Colorado food banks partner with DoorDash to reach people in need
Food banks in Colorado and beyond are increasingly relying on donated services from companies like DoorDash to reach people who can't or won't make the trek to pick up groceries.
Why it matters: Since the beginning of the COVID outbreak, food insecurity in Denver has spiked above the pre-pandemic rate of 11% to about 33% of the city's population.
Driving the news: DoorDash last week announced a partnership with Denver Mayor Michael Hancock and 17 other mayors that will provide funding for delivery and logistical expertise to help get donated food to people in need.
- Instacart announced a pilot program with the Partnership for a Healthier America that will provide needy families nationwide with a restricted stipend to buy nutritious food, along with a free Instacart membership and waived delivery fees.
- The announcements were part of the White House's Conference on Hunger, Nutrition, and Health — the first since 1969, during the Nixon administration.
How it works: DoorDash pays its dashers for the deliveries. Some food banks subsidize costs, but the company largely foots the bill.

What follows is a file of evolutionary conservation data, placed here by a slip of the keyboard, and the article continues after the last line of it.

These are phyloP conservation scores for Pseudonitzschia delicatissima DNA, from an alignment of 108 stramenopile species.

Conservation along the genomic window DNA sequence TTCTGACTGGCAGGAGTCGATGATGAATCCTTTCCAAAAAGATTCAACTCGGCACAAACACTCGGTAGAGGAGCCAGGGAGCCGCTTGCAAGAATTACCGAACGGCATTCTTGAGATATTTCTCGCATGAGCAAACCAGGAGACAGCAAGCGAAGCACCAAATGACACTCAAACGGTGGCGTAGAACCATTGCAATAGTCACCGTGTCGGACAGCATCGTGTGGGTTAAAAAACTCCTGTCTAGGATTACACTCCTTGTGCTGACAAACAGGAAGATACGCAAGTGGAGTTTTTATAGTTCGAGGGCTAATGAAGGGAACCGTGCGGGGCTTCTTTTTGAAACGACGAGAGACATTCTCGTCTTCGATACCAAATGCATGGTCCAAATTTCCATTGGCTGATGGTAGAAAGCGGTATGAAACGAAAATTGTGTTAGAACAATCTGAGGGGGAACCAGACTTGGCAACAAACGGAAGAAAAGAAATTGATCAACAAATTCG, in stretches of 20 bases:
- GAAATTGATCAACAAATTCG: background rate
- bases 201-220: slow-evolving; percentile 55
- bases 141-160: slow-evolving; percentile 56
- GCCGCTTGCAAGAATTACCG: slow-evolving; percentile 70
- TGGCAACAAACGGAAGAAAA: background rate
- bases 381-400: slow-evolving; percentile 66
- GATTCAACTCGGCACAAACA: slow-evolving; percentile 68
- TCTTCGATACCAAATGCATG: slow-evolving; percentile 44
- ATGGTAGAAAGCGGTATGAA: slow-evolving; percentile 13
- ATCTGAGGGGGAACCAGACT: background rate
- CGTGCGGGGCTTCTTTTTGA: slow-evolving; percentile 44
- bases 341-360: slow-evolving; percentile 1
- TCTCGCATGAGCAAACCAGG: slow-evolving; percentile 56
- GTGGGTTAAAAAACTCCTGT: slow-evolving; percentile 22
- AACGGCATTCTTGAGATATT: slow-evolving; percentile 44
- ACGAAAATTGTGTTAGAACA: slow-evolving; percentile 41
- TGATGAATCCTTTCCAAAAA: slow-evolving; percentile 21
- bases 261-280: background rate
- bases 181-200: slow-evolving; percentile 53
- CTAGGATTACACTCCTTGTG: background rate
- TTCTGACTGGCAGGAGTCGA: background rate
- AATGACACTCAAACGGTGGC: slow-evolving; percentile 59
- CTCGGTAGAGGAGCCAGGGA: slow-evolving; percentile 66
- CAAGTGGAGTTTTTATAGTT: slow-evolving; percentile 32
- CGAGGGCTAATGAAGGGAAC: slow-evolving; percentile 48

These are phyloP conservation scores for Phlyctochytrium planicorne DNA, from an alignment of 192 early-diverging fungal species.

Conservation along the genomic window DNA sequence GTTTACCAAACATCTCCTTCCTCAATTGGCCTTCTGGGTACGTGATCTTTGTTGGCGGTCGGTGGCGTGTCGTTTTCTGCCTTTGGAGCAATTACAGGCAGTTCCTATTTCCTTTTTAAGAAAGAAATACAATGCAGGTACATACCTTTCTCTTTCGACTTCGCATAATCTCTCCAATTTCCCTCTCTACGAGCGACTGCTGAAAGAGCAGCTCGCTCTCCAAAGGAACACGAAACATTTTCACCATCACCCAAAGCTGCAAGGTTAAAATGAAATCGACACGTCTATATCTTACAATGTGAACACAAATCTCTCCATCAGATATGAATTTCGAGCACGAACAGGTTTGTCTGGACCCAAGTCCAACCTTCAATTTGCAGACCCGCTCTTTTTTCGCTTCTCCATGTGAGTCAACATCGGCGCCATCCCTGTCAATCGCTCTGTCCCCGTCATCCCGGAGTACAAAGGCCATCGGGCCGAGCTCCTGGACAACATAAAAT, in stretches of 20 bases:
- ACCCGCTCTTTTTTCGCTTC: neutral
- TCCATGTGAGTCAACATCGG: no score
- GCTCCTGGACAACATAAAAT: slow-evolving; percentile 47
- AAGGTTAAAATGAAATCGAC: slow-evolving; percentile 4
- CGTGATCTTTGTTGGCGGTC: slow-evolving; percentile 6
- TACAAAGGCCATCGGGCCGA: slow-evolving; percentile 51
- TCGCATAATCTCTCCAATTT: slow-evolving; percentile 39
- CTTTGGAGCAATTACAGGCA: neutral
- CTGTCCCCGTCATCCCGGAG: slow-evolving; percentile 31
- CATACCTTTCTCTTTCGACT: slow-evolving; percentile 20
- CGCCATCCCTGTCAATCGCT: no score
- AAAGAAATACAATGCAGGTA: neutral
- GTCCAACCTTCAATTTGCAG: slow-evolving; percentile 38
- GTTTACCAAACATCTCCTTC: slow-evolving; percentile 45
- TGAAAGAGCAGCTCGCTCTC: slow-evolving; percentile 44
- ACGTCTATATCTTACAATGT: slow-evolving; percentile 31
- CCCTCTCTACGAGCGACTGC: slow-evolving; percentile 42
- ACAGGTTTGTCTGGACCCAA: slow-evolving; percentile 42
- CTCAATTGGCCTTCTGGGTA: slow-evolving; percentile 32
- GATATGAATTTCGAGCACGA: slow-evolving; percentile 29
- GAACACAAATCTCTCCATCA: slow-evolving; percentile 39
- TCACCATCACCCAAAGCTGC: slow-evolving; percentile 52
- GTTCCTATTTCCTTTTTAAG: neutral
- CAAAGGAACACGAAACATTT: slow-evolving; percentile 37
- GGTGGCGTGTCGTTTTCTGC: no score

- Most of the deliveries are made to low-income and underserved communities deemed to be in food deserts, or areas that lack access to fresh and affordable food.
Zoom in: Pikes Peak United Way in Colorado Springs partnered with DoorDash in April to launch Ride United Last Mile Delivery, which serves vulnerable populations, including seniors and people with medical issues.
- "We can better reach members of our community who need support and help alleviate the stress that many food pantries are currently experiencing at the same time," Cindy Aubrey, Pikes Peak United Way CEO, told the Colorado Springs Business Journal.
The big picture: Lack of reliable transportation was a pre-pandemic problem for people experiencing food scarcity, and COVID increased that, Minerva Delgado of the Alliance to End Hunger told Axios.
- Food banks find it difficult to reach homebound seniors, parents of young children and those who must isolate due to illness.
What they're saying: "They're tapping into a need that many times was going unmet or they weren't meeting the need in a way that provides the end user with the convenience and dignity that they have with home delivery," Delgado told Axios.
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